Tell a story about the loved one to other people. Talking helps, and then think about why you loved the moment so much. Then write it down!
Day 4: You Will Feel Lonely
Accept some loneliness. Loneliness is entirely normal, but it isn't essential. Reach out to support groups and friends who are accustomed to grief.
Here's another question: What have I learned about grief so far?
Writing about your experience with your personal grief will allow you to understand it better, especially if you're going to a support group or therapy where other people share their experiences.
Day 5: Don't Be Afraid To Cry
If you're having a bad day, don't stop yourself from crying. Don't worry if hearing certain music or doing specific things makes you sad because it reminds you of the person you lost. It's very typical to feel this way. It becomes less painful after a while. Recognize that you can (and will) improve your mood over time.
Track: Your moods and your progress; compare notes with yourself.
At this stage, you need to do yourself a favor and be kind to your mind as well as your body. Root for yourself when you're getting better, and nurse your wounds if they reopen.
Day 6: Maintain a routine in your day
Even if you aren't leaving the house, you should get ready and be up and about. Also, even if you aren't hungry, eat small, regular meals. Focus on your hobbies.
Ask yourself: What are some of the things I love most doing, starting with little hobbies?
Writing them down will make you keep pursuing exercise, journaling, painting. All the things you used to make yourself feel better in the first place.
Day 7: Forget The Past For The Present
After you've been bereaved, don't make any important decisions or adjustments at home or work. Don't dive into it if you struggle with making a big decision.
Ask yourself: What am I looking forward to after learning to move ahead?
Set small, attainable, short-term goals to avoid becoming overwhelmed. Life goes on, and any problem at work or school is secondary. Think about yourself and your recovery only.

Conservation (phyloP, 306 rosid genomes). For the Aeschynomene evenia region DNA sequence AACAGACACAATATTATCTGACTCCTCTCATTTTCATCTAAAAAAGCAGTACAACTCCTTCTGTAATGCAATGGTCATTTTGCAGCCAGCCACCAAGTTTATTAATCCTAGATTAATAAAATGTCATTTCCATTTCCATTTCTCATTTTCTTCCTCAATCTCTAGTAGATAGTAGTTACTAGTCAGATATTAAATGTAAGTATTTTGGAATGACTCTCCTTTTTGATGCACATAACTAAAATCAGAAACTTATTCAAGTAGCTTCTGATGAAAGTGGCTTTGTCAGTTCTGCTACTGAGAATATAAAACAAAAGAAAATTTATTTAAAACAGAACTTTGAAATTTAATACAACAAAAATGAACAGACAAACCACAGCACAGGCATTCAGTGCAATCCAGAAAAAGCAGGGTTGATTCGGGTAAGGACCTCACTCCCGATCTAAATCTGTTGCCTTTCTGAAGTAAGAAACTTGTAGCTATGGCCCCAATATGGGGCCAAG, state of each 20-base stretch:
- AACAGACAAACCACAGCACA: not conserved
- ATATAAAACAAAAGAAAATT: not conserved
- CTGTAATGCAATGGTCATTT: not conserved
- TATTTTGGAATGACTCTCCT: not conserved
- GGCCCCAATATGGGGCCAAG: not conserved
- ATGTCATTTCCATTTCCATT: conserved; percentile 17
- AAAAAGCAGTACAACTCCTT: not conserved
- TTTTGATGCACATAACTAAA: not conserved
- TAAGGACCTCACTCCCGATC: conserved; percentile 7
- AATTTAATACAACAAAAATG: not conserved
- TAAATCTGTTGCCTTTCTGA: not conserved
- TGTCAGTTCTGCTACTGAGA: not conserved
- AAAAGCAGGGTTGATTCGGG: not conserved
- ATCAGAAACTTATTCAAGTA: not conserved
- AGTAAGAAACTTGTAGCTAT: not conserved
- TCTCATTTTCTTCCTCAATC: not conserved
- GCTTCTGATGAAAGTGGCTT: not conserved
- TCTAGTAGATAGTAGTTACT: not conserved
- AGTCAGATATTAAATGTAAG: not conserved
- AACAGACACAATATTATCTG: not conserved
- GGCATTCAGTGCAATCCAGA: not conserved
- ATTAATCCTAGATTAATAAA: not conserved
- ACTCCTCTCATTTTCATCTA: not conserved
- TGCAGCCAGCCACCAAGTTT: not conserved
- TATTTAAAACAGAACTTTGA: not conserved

Day 8: Preserve Memories
Make a memorial box or folder with mementos of the deceased individual. You can include memories, photos, phrases, or anything else you choose.
Here's an idea: Write a letter to your loved one.
If you want, you can write the person a note. You might wish to express your emotions, say anything you'd like to say.
Day 9: Sleep Right
The first week was emotionally taxing, exhausting, and you're probably wiped out. Take a good look at your sleeping patterns. Do you need a nap? If so, don't hesitate to block off time during the day to lay down and snooze. And make sure that you are doing everything in your power to get high-quality sleep for yourself.
Question: What steps am I taking to get high-quality sleep?
Allow yourself plenty of time to recover, write your thoughts before sleeping. Assess yourself. You'll find that introspection will give you a good night's sleep.
Day 10: Be Around Good Friends
Look for old and new friends that understand sadness and can let you be "alone but not alone" when you merely need company without adding to your worries or expectations. It's now time to be around people.
Ask yourself: Who is near and dear to me, and what do I appreciate about them?
This is an exercise in counting your wins, even when it's a loss. We are blessed to have good support in tough times.
Day 11: Am I Done Grieving?
Should grief last approximately a year? A month? 5 days? No, all wrong answers! There is no set period in which to grieve. It takes different amounts of time for different people.
Question: What has been the best thing I have achieved during this period of grief?
It doesn't have to be big; it can be something as simple as forgetting not to starve yourself or take medication.
Day 12: Consider how you'll plan for your death
It's difficult to talk about death with your family, but it's necessary. When you have a conversation with other family members, make sure it is during a peaceful moment.
Ask yourself: What do I want the people in my life to remember me as?